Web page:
Temperature (T; units are °C) and relative humidity (RH; units are %) were recorded at 60 cm above ground at one moment in time on the day of tick collection (usually between 10:00 am and 2:00 pm) at each sampling site using a thermohygrometer (Model 615, Testo SA, Lonay, Switzerland). Thus, for each combination of elevation and year, we had a total of 12 field-collected measurements of temperature and relative humidity. The saturation deficit (SD) is a measure of the drying power of the atmosphere (units are mm of mercury) and is calculated using temperature (T) and relative humidity (RH) as follows: SD = (1 − RH/100) × 4.9463 × e0.0621T [42, 43]. We confirmed that our field-collected climate data were accurate by comparing them to the Climap-net data (Additional file 1: Sections 1 and 2).

Climap-net data

In addition to the field-collected data, we obtained climate data from the Climap-net database of the Swiss meteorological center (MeteoSuisse). Two weather stations close to our four elevation sites are located in Neuchâtel at 485 m ASL and in Chaumont at 1136 m ASL. These weather stations sample at 200 cm above ground the temperature and relative humidity every hour, and the total precipitation each day. We used the daily mean temperature (average of the 24-hourly measurements), the daily mean relative humidity, and the daily total precipitation. Thus, for each year, we had a total of 365 Climap-net measurements of the daily mean temperature, the daily mean relative humidity, and the daily total precipitation. The saturation deficit was calculated as previously described. For each of the four elevation sites, we calculated site-specific climate variables by interpolating the data between the two weather stations (Additional file 1: Section 3).

Tree masting data

Mast refers to the fruit of forest trees, such as the acorns of oak trees and the beech nuts of beech trees. Data on masting (or seed production) were obtained for Neuchâtel from the MASTREE database for two important tree species: European beech (Fagus sylvatica) and Norway spruce (Picea abies) [44]. These two species accounted for 57.1% of the trees at our study location. In this database, the mast intensity is classified into five classes: 1, 2, 3, 4, and 5, which refer to very poor mast, poor mast, moderate mast, good mast, and full mast, respectively.

Statistical methods

Statistical analyses were restricted to the three lower elevation sites (low, medium and high). The top elevation was excluded because tick abundance at this site declined dramatically following the construction of the network of mountain bike trails and the adventure park. In Additional file 1: Sections 4 and 5, the data are analyzed with all four elevation sites together.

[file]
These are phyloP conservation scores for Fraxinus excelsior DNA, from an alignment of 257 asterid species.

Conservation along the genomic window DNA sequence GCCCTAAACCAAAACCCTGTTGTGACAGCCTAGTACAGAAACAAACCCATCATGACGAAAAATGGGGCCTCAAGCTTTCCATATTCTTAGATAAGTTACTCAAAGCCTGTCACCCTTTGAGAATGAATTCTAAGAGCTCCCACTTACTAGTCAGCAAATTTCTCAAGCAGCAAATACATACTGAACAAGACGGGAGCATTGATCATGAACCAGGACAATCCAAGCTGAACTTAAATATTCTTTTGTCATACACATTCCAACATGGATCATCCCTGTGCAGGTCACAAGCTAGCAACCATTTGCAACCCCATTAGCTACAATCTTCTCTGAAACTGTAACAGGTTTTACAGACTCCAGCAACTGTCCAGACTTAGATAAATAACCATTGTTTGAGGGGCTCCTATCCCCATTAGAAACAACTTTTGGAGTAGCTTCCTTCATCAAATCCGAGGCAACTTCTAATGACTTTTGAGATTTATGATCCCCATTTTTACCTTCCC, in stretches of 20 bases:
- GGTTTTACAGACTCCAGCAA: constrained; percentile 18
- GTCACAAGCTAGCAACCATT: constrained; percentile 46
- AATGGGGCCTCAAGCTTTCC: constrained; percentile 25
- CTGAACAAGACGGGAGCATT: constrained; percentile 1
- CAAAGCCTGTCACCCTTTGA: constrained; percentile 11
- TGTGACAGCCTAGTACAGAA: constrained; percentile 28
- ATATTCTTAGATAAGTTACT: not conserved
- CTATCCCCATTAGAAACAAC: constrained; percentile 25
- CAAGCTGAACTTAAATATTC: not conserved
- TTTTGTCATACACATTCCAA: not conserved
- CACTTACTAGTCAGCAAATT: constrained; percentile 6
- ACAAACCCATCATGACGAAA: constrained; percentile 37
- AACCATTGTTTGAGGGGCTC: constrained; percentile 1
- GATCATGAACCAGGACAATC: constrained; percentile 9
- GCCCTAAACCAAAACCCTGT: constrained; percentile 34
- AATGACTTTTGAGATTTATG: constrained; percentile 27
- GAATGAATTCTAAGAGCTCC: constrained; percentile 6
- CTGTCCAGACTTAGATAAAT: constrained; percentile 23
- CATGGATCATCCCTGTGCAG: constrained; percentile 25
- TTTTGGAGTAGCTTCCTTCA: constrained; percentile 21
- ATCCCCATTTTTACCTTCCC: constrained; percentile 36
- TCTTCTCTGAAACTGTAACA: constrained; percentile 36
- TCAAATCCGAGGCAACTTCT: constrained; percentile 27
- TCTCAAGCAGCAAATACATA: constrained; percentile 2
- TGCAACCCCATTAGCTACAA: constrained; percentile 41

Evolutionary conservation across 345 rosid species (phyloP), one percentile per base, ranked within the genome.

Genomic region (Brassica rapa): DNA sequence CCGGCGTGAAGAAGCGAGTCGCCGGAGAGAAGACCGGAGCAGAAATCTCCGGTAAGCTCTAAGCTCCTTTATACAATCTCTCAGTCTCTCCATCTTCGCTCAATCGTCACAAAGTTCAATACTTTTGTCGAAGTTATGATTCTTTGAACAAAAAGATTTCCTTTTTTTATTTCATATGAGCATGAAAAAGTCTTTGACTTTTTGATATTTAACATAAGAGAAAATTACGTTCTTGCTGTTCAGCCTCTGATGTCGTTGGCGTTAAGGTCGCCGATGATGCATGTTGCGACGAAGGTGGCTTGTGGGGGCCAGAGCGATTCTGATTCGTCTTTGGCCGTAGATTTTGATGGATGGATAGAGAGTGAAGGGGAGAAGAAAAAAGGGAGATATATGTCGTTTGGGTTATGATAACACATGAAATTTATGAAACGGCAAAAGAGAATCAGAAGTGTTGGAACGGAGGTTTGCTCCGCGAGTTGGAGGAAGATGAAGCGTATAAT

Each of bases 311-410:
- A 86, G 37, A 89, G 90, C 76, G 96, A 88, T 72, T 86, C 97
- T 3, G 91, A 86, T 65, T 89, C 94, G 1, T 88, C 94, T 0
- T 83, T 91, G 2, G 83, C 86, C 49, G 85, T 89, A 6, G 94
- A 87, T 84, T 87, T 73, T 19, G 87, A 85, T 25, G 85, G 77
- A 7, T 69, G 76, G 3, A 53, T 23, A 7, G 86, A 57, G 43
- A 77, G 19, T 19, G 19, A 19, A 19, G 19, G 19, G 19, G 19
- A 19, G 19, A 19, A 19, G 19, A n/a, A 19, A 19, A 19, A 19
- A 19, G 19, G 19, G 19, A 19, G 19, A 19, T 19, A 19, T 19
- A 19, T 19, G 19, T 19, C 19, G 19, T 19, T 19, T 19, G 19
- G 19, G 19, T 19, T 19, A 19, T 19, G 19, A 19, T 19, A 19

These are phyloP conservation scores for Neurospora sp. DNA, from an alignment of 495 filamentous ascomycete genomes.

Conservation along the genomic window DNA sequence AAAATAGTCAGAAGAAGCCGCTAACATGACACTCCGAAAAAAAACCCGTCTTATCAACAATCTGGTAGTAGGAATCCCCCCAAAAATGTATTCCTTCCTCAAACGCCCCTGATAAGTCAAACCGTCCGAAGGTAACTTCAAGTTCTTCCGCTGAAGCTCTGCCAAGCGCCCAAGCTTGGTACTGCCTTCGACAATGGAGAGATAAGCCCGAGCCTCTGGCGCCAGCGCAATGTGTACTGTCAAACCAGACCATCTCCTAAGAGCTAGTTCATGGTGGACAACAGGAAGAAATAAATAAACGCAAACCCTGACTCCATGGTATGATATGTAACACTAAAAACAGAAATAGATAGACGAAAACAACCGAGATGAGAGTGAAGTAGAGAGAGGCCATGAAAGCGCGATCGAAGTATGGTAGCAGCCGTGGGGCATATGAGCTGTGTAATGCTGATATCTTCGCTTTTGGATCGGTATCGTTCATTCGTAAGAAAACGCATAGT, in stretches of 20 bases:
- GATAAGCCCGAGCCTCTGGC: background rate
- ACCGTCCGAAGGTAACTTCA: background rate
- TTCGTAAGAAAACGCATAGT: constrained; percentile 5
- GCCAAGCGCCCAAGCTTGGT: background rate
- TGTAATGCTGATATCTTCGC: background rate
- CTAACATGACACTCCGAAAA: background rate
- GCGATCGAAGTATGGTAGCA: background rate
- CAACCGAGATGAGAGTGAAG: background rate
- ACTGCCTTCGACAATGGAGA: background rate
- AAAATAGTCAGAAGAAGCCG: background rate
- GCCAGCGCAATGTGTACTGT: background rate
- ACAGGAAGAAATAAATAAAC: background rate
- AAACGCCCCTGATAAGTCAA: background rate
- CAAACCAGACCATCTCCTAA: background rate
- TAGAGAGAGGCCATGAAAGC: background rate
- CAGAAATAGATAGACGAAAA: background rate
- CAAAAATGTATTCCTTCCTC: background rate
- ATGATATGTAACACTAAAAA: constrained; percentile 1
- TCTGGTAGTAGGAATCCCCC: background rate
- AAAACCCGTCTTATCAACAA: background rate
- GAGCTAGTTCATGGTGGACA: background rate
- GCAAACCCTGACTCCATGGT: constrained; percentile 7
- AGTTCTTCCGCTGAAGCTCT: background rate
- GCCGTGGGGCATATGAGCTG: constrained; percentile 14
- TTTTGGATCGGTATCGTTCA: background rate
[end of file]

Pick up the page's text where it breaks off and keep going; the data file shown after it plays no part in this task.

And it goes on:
Annual cumulative tick density

The cumulative nymph density (CND) is a measure of the total annual abundance of questing nymphs per 100 m2 and was estimated by integrating the area under the curve (AUC) of the 12 monthly questing nymph densities for each year [43, 45]. We used this AUC approach because it is less likely to be biased by missing data compared to calculating a simple average for each year. We assume that the CND represents a small unknown fraction of the nymphs that were actually present in the area. No dragging was performed on days when there was snow on the ground (hereafter referred to as snow days). Over the study period (15 years × 12 months = 180 days), a total of 34 snow days occurred, and these were coded as missing data. In summary, tick abundance data from 2581 individual drags were collapsed into 45 estimates of CND (15 years × 3 elevations = 45 annual estimates of abundance). The same approach was used to calculate the cumulative adult tick density (CAD).

Annual mean climate variables

To investigate the relationship between climate and our annual estimates of tick abundance, we collapsed our monthly or daily weather data into a single annual value. For the field-collected data, the annual means were calculated over the 12 monthly measurements (i.e. a single measurement for each month). For the Climap-net data, the annual means were calculated over 365 daily means (i.e. a total of 365 days × 24 measurements/day = 8760 hourly measurements). Thus, the Climap-net annual means were based on 730 times more data than the field-collected annual means. However, an important advantage of the field-collected data was that they were specific for each of the four elevation sites. In contrast, the Climap-net data came from two weather stations that were located at some distance from the four elevation sites. To facilitate comparison between the slopes of the climate variables, we standardized the climate variables to z-scores (mean of 0, standard deviation of 1).